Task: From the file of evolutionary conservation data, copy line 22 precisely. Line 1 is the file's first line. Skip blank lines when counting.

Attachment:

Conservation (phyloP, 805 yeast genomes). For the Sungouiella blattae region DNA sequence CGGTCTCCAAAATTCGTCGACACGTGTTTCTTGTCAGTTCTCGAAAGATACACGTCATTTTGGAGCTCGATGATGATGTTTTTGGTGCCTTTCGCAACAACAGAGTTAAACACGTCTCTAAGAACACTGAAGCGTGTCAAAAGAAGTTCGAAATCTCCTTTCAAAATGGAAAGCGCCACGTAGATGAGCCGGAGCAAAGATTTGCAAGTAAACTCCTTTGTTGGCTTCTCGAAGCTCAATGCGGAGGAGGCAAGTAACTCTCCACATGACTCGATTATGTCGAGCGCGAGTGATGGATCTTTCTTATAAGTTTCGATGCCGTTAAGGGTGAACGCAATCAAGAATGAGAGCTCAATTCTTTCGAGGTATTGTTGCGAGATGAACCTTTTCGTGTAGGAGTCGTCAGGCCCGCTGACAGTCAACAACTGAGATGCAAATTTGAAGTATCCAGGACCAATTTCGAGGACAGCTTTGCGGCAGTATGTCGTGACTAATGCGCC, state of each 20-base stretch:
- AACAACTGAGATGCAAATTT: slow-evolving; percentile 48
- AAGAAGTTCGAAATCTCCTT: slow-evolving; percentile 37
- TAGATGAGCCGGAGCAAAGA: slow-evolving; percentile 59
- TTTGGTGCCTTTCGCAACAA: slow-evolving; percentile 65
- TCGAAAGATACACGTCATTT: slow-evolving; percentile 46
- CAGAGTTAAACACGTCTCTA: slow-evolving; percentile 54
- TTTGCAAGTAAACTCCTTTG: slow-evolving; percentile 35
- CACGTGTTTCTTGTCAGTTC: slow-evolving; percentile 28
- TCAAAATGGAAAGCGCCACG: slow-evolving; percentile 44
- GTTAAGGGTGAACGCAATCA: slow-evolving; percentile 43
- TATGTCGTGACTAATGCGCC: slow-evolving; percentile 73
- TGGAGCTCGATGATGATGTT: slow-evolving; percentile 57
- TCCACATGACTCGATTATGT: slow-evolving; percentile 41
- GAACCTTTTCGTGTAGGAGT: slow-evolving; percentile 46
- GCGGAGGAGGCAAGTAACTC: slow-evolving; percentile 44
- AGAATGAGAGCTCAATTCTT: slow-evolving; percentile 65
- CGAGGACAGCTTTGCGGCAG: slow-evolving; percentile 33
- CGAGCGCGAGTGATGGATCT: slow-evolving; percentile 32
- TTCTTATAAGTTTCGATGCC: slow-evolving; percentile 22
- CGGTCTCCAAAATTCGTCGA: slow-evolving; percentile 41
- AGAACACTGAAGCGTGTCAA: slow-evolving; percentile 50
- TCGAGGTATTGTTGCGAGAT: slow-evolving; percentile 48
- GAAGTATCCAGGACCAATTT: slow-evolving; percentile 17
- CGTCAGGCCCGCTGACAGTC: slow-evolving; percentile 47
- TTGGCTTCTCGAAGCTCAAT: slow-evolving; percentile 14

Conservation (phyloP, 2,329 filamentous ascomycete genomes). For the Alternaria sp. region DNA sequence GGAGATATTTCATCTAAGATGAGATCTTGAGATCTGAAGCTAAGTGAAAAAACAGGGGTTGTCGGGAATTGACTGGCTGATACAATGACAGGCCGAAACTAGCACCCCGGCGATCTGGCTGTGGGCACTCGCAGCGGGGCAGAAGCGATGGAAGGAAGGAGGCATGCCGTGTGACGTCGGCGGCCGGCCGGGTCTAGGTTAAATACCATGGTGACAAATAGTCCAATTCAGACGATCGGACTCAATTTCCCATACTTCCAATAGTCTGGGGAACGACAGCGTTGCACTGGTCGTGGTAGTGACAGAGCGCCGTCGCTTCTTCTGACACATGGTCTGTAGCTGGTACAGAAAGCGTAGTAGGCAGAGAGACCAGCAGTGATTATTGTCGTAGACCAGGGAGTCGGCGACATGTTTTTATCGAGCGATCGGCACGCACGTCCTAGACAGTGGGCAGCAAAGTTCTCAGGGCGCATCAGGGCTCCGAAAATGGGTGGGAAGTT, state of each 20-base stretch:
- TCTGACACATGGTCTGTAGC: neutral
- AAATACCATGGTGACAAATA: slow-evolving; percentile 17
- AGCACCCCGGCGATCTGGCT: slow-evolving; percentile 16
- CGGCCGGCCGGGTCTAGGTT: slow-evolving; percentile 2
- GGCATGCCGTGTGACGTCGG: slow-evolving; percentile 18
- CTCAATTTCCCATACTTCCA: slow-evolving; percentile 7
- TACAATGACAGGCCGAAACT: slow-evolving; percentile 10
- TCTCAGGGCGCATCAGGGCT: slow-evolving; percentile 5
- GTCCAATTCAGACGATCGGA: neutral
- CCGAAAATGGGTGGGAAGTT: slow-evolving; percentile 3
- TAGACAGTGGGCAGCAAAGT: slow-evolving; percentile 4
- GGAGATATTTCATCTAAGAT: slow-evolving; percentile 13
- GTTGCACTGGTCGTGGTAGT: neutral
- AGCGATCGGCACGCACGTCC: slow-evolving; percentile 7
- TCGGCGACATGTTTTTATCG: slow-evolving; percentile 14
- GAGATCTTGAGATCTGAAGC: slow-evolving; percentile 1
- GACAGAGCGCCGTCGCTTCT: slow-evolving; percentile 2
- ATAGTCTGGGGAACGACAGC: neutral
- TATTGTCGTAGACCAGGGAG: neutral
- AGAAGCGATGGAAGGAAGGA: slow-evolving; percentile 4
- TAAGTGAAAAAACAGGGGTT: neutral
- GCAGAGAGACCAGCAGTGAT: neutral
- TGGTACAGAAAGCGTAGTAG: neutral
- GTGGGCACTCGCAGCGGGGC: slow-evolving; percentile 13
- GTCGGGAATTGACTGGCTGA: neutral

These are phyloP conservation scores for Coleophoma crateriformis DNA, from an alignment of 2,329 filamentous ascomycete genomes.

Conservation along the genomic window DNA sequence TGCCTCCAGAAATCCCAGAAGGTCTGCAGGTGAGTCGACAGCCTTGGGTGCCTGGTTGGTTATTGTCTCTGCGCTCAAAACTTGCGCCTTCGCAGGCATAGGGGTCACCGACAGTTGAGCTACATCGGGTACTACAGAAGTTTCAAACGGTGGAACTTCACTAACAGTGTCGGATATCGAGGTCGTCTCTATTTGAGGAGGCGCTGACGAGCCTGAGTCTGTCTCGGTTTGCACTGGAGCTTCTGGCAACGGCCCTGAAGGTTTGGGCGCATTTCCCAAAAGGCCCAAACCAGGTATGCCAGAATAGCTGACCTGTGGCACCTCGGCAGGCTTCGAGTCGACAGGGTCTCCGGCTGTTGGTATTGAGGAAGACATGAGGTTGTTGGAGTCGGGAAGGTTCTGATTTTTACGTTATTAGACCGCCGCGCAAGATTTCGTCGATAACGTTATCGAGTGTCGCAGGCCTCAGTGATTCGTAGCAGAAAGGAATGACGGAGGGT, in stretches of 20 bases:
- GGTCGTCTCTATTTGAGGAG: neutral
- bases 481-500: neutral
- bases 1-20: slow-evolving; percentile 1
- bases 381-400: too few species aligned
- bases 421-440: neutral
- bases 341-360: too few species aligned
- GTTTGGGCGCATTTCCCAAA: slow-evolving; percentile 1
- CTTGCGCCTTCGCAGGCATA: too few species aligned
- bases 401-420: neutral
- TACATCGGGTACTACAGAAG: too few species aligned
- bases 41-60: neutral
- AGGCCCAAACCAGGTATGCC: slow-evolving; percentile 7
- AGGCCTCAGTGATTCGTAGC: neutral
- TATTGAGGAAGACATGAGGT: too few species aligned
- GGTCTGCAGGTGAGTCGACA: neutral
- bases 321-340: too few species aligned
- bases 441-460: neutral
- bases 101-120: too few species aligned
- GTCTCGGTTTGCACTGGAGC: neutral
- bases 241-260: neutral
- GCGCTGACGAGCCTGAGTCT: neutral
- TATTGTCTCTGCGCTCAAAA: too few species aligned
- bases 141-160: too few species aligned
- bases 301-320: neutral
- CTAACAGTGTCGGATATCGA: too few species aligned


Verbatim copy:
- AGAACACTGAAGCGTGTCAA: slow-evolving; percentile 50